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Why does Toronto International Film Festival matter?

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Last week, Venice Film Festival rocked the film industry with the opening of Alejandro Gonzales Iñárritu’s “Birdman,” which has become an instant favourite to dominate next year’s Oscars. Other movies such as Reese Witherspoon’s starrer “Wild” and Alan Turin’s biopic “The Imitation Game” generated no lesser enthusiasm following their premieres at the Colorado-based Telluride Film Festival.

Today, it’s Toronto International Film Festival’s (TIFF) turn to start unveiling its roster of movies. North America’s biggest and most prestigious festival will open its 39th version with John’s The Judge, which follows a lawyer (Robert Downy Junior) as he returns home to defend his father – a judge – who is accused of committing a murder.

TIFF’s opener last year, the Wikileak’s founder biopic “The Fifth Estate” failed to impress audiences and the industry, and was quickly overshadowed by Venice’s and Telluride’s openers, “12 Years A Slave” and “Gravity.” Hence TIFF is under pressure to deliver headline-grabbing masterpieces in order to survive the competition from other festivals.

The problem is that most the highly-anticipated movies in TIFF have already been screened in other major festivals, such as Bennett Miller’s “Foxcatcher,” which tells the true story of an eccentric rich heir (Steve Carell), who lures an Olympic wrestler (Channing Tatum) and his brother (Mark Ruffalo) to move into his estate to train in for the Olympic games, with a tragic outcome. The picture was premiered at Cannes International Film Festival in May to a rapturous reception, sparking Oscar predictions for its cast.

Other Cannes favourites, such as Mike Leigh’s Mr. Turner, a dark biopic of 19th-century British painter J.M.W Turner, and David Cronenberg’s “Maps to the Stars” have also found their way to the Canadian city.

Even Al Pacino, who will be honoured in Toronto, will be bringing his two movies “The Humbling” and “Manglehorn” after they opened in Venice earlier this week. In the former, he portrays an aging actor who falls for a young lesbian, and in the latter he plays an eccentric man who struggles to come to terms with the loss his beloved wife.

Other movies arriving in Toronto via Venice include: Abel Ferrara’s “Passonlini,” Rami Bahrani’s “99 Homes,” and David Olehofen’s “Far From Men.”

In addition to “Wild,” which follows a broken woman as she embarks on a rediscovery journey in the wild, and “The Imitation Game,” a biopic of the British WWII code breaker Alan Turing, several of Telluride’s selections will be featured in Toronto such as Andrew Piccolino’s “Good Kill,” in which we see Ethan Hawke playing a drone pilot who begins to question the morality of his work, and Jon Stewart’s directorial debut “Rosewater,” which depicts the ordeal of a journalist (Gael Garcia Bernal) who was falsely accused of spying for the United States during the 2009 presidential elections in Iran.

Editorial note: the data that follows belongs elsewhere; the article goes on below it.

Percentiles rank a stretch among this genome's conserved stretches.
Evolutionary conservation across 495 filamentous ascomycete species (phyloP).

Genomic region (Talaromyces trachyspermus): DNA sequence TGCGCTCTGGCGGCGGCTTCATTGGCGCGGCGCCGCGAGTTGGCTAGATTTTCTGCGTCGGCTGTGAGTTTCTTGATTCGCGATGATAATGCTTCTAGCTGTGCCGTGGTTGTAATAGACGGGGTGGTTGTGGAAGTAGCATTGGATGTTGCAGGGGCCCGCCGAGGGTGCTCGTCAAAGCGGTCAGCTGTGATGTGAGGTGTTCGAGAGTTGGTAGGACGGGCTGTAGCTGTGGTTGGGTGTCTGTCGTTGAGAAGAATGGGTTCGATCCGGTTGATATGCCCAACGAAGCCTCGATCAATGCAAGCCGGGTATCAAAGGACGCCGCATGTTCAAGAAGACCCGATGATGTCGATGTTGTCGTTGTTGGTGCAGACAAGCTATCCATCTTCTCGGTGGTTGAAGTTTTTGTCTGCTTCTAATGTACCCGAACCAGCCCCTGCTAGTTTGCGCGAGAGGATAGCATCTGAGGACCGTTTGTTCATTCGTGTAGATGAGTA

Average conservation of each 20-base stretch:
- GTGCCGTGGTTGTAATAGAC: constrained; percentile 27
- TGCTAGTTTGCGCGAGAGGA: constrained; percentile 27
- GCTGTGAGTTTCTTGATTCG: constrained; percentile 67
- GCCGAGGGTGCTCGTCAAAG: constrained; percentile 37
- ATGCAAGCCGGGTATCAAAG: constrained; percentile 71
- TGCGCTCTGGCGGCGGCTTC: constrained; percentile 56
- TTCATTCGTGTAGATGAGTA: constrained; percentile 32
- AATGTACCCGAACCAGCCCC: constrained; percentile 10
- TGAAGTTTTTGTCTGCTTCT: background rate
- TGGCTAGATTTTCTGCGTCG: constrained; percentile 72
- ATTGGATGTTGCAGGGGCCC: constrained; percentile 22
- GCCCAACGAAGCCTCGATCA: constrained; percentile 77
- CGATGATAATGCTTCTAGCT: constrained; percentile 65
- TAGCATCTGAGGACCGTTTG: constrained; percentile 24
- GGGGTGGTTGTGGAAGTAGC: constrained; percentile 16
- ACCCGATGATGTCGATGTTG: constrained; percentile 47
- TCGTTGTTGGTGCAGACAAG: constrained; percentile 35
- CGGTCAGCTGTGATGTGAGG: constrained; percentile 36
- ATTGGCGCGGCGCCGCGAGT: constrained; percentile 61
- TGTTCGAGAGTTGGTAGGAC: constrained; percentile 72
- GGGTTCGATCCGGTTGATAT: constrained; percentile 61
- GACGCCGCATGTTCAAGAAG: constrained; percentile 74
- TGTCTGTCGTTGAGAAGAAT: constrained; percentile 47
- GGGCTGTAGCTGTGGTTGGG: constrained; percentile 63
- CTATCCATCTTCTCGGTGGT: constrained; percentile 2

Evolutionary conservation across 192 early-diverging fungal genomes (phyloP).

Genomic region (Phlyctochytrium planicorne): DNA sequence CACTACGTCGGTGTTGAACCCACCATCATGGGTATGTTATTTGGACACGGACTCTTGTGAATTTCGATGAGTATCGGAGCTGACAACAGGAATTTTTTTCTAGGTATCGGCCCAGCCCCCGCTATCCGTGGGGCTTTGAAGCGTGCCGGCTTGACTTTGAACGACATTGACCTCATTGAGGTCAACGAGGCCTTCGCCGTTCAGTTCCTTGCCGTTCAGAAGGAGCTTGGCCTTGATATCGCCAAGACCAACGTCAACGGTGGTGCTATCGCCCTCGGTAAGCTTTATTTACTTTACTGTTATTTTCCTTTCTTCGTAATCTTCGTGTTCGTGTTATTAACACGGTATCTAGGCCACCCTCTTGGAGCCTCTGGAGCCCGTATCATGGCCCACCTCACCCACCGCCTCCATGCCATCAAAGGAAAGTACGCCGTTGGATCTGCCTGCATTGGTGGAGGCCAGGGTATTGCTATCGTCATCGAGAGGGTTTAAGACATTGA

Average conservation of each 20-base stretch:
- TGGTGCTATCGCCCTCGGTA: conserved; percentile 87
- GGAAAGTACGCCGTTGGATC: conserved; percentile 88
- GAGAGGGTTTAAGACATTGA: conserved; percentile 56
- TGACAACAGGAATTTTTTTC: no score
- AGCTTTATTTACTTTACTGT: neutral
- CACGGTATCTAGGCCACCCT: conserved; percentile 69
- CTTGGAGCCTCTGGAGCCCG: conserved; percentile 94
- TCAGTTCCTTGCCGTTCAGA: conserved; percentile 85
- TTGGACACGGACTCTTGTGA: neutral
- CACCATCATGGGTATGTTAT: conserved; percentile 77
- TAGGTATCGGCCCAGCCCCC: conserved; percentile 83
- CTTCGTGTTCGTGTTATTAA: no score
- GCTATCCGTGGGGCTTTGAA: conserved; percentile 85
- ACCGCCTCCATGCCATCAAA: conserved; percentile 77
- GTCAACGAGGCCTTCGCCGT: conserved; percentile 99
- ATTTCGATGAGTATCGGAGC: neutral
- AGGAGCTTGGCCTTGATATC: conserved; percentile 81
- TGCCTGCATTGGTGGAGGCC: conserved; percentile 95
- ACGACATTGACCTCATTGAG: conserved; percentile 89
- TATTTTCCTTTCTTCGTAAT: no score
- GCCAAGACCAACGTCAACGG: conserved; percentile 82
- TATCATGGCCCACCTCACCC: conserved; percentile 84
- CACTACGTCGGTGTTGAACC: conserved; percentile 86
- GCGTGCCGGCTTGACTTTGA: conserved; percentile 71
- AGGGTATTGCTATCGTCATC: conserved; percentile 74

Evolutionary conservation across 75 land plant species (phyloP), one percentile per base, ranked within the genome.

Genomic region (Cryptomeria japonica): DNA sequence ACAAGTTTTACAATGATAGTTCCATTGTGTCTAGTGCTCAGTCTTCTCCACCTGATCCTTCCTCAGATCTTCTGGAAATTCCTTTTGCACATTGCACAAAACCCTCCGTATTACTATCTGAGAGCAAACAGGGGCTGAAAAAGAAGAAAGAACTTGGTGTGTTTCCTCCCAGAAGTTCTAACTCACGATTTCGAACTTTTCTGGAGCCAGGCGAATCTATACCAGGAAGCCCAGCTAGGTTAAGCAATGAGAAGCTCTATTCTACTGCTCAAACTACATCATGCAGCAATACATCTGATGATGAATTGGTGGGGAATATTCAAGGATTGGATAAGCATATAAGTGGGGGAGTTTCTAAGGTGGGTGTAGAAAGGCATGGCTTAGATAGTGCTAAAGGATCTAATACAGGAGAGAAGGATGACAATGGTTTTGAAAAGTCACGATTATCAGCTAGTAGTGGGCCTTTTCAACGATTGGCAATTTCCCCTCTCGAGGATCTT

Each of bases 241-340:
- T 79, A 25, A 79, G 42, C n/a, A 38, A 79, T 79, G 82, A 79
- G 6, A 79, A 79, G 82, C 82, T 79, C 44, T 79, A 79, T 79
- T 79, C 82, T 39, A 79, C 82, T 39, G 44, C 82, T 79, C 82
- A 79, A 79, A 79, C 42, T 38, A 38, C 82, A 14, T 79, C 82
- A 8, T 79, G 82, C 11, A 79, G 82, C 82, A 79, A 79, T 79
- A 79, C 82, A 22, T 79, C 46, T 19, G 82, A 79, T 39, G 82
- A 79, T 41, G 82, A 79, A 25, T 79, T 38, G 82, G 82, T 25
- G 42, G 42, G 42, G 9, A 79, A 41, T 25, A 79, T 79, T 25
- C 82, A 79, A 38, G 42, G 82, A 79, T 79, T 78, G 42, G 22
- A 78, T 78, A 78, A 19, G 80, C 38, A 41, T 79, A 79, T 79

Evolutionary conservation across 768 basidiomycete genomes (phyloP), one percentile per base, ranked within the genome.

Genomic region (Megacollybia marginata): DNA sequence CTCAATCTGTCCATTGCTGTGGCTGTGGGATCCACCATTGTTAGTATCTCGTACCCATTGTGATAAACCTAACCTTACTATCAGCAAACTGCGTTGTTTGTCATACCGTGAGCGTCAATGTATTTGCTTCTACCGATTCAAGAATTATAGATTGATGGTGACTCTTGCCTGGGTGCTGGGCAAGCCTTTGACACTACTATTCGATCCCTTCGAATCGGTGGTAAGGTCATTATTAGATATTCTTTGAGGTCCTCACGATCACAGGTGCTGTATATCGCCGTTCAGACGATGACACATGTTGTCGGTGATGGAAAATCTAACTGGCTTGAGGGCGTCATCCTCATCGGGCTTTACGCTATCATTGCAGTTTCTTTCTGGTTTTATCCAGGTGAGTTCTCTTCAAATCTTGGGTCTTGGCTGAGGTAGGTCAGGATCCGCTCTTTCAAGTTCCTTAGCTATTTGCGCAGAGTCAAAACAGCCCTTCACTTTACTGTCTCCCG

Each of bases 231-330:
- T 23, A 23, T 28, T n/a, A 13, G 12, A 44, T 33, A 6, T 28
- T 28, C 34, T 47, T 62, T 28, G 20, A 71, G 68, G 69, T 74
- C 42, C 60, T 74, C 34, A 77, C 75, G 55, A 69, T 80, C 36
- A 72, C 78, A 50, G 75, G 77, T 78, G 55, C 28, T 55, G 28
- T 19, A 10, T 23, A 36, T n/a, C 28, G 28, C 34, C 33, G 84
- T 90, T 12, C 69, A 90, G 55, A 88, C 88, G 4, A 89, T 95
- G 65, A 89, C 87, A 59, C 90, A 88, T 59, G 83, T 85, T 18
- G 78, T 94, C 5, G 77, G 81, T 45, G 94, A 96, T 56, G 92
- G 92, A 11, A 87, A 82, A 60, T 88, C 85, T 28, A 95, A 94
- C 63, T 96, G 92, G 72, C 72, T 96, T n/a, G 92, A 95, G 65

Having not been forgotten since its premiere in January, Sundance Film Festival’s winner the musical drama “Whiplash, ” which depicts J.K. Simmons as a cruel music teacher tormenting an aspiring young drummer, is  also a guest at TIFF.

Having all the aforementioned titles being touted to feature in next year’s Academy awards’ different categories, prompted some to wonder whether TIFF has lost its exclusivity of being the Oscar compass? After all, many of the past Academy best picture winners were introduced to the world in Toronto, such as Slumdog Millionaire, Argo, The King’s Speech.

Unlike other festivals, Toronto remains the gates to the coveted North American market, and thus attracts more stars, filmmakers, sellers and buyers, distributors, publicists and media outlets from all the over the world. So while other festivals discover movies, Toronto acts as their springboard to commercial and awards success. Hence it’s incumbent on any awards-hopeful movie to be seen in Toronto, even if it wins accolades in big European festivals or smaller US ones, if they wish to attain global visibility and avoid sinking into oblivion.

Last year, both Oscar winners “12 Years A Slave” and “Gravity” opened in Telluride and Venice respectively, igniting an industry buzz, but it was TIFF that introduced them to the wider world and propelled them on their journey to the coveted Oscars, thanks to its far reaching media coverage and the massive presence of the global film industry.

Of course, TIFF will unspool its own premieres including: Jason Rietman’s “Men, Women and Children”; “This is Where I Leave You,“ starring Tina Fey and Jane Fonda; “The Theory of Everything,” with Eddie Redmayne portraying physicist Stephen Hawking; Bill Murray’s “St. Vincent“; and “Nightcrawler,” featuring Jake Gyllenhaal as a drifter who becomes a freelance videographer.

Within the next 10 days, one or more titles will emerge from the mist of over 300 movies and rise above the fray. And whichever does, will be taking the long tumultuous journey to Oscar’s night next February.

TIFF will close with the British film “Little Chaos” from director Alan Rickman, who will also star in it next to Kate Winslet.

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